In 2012, the Cape Paterson Ecovillage broke new ground when its high eco-standards were written into the planning scheme. The development will border on the very lovely existing town of Cape Paterson on the Bass Coast, about two hours south-east of Melbourne.
Every one of the 220 new houses have to be built with orientation for passive solar gain (be able to use the sun to its most effective) and have a minimum energy rating of 7.5 stars, as well as efficient appliances, at least 2.5 kilowatts of solar energy and 10,000 litres in rainwater tanks.
Not only is this brilliant for the environment but the project’s developers have showed that all these features will save home owners money over the long term. Originally when they began planning over 8 years ago, they thought they’d need to offer incentives to help buyers pay the extra upfront costs. But because of the steep rise in energy and water bills in recent years, and the price hikes still to come, they have found this is not needed.
In a report in the Age in 2012, project director Brendan Condon said ”We’ve hit a clear tipping point now where the uptake of these sustainability features makes absolute economic sense.” He suggested that if home owners reinvest savings into their repayments, they could cut years from their mortgages. And once an electric vehicle (powered by extra solar panels) is in the driveway, ”the economic benefits expand rapidly”.
Independently reviewed research, funded by Sustainability Victoria, compared a Cape Paterson home against three benchmarks – an existing 4-star dwelling, and both a larger and smaller new 6-star home. Consumption was assumed to remain constant in each house, no matter the price rises. The report’s author, consultant Anthony Szatow, says that in all the scenarios modelled, the greener homes came out in front.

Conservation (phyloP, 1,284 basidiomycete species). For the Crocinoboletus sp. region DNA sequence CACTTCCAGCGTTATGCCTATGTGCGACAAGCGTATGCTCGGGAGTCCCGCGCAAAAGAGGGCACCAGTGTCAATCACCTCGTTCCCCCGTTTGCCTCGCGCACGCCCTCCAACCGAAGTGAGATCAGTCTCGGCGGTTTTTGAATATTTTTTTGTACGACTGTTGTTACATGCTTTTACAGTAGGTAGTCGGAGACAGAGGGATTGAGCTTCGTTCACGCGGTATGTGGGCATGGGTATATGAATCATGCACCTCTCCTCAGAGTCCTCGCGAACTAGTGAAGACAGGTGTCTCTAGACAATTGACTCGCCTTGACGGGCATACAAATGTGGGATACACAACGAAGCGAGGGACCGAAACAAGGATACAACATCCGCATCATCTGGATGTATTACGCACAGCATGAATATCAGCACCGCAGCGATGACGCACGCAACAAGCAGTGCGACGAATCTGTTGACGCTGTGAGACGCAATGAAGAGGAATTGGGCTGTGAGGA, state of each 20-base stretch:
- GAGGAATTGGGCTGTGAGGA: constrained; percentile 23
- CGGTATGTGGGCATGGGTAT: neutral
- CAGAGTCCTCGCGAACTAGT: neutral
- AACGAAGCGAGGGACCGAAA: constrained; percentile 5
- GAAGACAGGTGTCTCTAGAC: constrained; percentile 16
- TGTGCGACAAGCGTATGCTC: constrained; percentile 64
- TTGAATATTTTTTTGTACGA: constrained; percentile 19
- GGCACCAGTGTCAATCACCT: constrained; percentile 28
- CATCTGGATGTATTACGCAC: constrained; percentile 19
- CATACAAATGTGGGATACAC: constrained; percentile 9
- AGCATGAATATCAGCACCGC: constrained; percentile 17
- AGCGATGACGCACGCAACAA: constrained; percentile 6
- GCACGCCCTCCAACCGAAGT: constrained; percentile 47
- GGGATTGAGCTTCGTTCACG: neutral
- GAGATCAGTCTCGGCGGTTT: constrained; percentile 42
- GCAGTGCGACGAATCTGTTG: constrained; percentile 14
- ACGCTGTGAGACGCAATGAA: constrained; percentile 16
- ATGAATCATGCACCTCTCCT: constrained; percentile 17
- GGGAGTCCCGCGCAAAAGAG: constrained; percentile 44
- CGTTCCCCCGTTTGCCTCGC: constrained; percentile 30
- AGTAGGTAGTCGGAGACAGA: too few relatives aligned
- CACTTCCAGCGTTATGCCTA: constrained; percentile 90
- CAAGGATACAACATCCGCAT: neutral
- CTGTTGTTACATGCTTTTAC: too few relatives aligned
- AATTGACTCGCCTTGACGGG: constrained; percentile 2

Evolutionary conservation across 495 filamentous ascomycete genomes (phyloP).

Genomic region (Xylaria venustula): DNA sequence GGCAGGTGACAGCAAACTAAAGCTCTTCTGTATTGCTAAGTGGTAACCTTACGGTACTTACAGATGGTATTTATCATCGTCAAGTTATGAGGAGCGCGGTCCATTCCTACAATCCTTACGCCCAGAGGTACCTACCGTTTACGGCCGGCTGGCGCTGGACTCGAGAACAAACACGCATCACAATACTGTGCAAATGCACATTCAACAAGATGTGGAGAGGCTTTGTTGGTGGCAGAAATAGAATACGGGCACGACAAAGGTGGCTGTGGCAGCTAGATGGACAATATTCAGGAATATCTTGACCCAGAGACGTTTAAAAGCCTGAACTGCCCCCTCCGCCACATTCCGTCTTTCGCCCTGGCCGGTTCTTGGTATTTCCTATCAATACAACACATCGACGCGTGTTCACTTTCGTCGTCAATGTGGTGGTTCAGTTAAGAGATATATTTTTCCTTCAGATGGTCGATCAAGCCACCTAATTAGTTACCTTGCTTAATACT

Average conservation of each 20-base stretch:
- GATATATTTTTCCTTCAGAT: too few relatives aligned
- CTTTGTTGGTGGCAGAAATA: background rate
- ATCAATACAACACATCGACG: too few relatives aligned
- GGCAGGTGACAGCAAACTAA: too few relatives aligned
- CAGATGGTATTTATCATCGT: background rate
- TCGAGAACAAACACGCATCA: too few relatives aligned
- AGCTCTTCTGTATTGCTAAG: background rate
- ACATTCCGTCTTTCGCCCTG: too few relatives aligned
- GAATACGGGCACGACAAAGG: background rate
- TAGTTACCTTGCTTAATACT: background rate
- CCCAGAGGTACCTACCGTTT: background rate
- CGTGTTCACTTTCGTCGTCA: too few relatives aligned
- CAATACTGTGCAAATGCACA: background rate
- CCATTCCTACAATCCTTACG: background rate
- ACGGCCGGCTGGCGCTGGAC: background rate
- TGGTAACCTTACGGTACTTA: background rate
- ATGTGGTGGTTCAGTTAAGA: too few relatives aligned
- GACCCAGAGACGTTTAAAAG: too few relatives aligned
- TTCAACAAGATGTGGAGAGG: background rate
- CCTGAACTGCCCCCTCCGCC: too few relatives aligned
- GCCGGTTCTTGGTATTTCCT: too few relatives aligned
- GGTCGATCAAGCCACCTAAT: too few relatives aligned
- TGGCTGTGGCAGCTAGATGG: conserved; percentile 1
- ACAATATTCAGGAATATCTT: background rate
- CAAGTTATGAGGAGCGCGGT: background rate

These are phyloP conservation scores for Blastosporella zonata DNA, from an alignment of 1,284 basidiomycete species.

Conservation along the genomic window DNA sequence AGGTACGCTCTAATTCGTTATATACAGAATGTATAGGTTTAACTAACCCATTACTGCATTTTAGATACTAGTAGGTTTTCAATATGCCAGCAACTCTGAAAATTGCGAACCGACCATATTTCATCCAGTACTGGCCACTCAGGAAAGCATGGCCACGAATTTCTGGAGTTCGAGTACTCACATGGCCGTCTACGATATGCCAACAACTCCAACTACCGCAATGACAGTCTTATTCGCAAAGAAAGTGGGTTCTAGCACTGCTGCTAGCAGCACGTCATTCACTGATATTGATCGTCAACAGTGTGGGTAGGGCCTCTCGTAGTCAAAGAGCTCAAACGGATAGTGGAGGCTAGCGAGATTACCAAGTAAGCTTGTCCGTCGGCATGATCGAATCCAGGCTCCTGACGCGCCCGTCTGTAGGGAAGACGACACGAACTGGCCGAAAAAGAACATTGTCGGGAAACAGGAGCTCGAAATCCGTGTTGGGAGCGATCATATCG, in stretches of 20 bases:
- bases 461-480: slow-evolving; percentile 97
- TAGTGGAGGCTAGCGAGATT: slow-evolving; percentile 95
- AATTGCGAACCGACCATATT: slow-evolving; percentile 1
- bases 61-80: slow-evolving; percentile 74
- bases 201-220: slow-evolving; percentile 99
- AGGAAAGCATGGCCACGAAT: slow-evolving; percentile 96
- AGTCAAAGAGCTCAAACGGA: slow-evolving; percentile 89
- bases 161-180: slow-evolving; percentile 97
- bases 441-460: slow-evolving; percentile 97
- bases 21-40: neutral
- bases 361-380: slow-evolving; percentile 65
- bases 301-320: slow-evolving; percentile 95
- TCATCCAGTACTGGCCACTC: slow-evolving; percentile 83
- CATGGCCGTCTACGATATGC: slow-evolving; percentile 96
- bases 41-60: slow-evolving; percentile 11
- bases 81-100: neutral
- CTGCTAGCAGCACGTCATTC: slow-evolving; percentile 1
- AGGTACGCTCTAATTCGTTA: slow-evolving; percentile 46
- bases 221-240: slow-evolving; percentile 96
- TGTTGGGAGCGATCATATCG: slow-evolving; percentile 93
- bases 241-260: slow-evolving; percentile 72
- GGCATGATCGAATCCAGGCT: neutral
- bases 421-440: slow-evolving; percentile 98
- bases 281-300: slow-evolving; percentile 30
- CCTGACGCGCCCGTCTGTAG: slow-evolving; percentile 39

”Solar power, efficient appliances and water tanks all return in excess of 10 per cent, after tax. Most sustainability features provide very attractive return on investment, purely on a financial basis,” he says.
”And that financial proposition is just going to get better and better as the cost of centralised energy and water goes up.”
The group are passionate about the project but also want the mainstream building market to change its ways, too. As the world looks for better models for how we can live, the Ecovillage combines the “best of the old village atmosphere with modern sustainable design to build a living space that is socially and environmentally positive”.
There is an holistic approach by the project team. They describe a genuine ecovillage as one that will “restore and protect habitat, biodiversity and ecological values to the land, allow people to live lightly on the planet through sustainable design and sharing resources, and encourages a real sense of community by providing physical spaces and social opportunities that allow people to build friendships and social networks”.
From my perspective, as someone who is passionate about “healthy planet, healthy people, healthy home”, another important focus is on health – encouraging good nutrition, more physical activity and active lifestyles as good preventative health care. There is a belief across the project that an ecovillage should be pedestrian friendly, not car dominated, to encourage people to walk, cycle and use their bodies as they are designed to be used and to allow children to reclaim public spaces and play in safety.
The Cape Paterson Ecovillage Design team have completed the first 10 designs for the project, all of which are downloadable from their website.
All houses feature common sustainable design features. All have been independently rated at 7.5 star energy efficiency, and include solar energy systems, efficient appliances, and 10,000 litres of rainwater storage. All of the houses are described as having “outstanding liveability and comfort, and are designed to operate without the use of fossil fuels. They will protect your wallet with their low operating costs, as well as your comfort and the environment.” I think I might be moving to Victoria!
You can read more about the project and register your interest at the website here (all house images via the project website or design build source)